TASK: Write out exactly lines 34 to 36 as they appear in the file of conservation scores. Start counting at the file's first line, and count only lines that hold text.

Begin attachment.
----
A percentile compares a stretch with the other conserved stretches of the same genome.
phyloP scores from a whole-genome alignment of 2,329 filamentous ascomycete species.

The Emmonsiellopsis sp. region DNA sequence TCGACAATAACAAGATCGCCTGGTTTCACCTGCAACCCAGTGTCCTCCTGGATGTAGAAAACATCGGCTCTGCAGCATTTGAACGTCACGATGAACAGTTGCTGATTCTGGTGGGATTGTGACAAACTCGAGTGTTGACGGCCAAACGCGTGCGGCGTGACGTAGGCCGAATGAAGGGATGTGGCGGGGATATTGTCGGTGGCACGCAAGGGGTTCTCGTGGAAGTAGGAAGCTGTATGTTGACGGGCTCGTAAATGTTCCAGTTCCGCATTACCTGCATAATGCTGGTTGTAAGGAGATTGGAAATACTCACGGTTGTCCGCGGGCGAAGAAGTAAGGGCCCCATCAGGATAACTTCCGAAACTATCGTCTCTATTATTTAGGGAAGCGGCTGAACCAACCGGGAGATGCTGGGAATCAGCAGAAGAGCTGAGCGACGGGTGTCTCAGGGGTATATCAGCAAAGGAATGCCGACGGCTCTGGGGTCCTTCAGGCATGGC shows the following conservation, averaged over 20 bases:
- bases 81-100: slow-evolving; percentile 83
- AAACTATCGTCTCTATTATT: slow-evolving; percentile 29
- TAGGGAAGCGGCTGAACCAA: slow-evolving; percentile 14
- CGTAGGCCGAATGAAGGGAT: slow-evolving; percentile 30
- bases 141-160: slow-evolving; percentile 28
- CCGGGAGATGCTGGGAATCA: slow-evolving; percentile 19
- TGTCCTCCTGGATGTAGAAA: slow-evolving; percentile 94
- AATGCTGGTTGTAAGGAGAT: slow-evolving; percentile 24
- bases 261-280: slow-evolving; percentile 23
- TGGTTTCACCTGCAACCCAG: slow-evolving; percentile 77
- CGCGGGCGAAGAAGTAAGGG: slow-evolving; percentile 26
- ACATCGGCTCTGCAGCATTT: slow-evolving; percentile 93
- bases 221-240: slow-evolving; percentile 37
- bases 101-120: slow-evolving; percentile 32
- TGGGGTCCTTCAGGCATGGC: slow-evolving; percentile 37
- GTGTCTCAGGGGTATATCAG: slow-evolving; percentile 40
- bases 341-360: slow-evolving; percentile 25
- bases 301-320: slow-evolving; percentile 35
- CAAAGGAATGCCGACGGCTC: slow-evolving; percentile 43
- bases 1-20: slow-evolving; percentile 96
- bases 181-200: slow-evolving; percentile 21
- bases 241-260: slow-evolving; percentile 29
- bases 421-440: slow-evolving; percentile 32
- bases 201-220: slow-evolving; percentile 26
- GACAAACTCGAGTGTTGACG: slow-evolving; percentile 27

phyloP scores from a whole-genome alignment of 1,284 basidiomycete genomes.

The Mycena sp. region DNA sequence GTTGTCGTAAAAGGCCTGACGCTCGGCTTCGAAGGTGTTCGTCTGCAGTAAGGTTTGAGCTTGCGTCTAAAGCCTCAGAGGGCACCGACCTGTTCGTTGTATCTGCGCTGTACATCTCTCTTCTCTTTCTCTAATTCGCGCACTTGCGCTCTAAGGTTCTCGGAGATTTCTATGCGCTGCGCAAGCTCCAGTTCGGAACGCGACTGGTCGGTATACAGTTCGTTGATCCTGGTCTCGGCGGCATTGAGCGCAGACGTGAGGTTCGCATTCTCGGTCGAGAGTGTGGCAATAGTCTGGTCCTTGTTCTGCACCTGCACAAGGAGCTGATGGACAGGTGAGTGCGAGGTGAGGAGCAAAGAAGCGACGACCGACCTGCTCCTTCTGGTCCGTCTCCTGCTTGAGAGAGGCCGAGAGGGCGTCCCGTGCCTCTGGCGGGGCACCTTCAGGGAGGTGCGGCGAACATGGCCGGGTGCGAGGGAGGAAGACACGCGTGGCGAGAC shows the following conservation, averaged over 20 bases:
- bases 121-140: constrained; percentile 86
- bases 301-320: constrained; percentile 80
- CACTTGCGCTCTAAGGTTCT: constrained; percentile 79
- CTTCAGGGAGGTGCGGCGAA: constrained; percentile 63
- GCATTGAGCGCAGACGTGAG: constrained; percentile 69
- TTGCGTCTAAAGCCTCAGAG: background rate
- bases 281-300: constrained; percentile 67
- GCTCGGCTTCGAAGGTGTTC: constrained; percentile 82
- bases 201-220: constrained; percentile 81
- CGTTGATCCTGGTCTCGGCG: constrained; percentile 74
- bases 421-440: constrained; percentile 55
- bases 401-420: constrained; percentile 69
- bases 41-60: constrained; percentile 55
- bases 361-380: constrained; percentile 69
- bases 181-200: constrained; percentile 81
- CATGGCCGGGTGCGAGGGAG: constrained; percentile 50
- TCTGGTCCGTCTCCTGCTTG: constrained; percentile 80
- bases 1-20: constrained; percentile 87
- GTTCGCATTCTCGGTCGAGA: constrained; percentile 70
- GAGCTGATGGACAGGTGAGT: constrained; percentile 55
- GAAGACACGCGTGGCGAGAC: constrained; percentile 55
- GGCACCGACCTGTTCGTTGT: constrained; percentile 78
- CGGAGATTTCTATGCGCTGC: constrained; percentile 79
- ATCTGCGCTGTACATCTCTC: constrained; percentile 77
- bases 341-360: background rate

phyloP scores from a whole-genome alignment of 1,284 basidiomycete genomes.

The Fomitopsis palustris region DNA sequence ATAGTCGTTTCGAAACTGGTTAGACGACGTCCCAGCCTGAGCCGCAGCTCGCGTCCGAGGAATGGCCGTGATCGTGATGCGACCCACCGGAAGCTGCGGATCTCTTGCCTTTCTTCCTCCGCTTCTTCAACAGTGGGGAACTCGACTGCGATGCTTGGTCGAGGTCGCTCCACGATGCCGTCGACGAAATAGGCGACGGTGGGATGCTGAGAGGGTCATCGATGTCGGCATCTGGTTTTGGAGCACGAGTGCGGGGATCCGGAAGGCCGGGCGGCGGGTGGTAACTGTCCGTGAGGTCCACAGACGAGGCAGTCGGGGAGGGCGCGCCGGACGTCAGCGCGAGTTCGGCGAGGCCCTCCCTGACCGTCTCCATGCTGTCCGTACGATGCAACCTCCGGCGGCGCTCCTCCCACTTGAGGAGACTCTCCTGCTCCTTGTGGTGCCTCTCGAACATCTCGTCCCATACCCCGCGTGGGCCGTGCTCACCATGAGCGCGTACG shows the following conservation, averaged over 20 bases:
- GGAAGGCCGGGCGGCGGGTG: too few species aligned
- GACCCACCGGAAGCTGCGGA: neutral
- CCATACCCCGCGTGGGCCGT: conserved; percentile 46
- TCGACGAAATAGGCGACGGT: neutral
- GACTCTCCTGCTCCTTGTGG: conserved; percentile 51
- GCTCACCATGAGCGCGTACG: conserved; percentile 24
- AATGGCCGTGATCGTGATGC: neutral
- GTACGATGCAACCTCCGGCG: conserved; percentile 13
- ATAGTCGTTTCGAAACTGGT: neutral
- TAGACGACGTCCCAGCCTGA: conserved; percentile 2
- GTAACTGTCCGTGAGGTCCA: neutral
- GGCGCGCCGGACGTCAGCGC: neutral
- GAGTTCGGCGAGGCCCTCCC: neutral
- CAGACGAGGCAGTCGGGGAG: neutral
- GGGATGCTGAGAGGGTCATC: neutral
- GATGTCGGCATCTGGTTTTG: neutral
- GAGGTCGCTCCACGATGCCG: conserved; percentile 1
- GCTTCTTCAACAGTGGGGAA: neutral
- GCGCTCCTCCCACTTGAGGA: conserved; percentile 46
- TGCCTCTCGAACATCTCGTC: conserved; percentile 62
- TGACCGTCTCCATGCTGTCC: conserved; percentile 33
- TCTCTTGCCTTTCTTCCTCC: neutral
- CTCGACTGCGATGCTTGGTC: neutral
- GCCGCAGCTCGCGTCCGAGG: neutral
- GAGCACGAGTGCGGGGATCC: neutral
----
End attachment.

- CTTCAGGGAGGTGCGGCGAA: constrained; percentile 63
- GCATTGAGCGCAGACGTGAG: constrained; percentile 69
- TTGCGTCTAAAGCCTCAGAG: background rate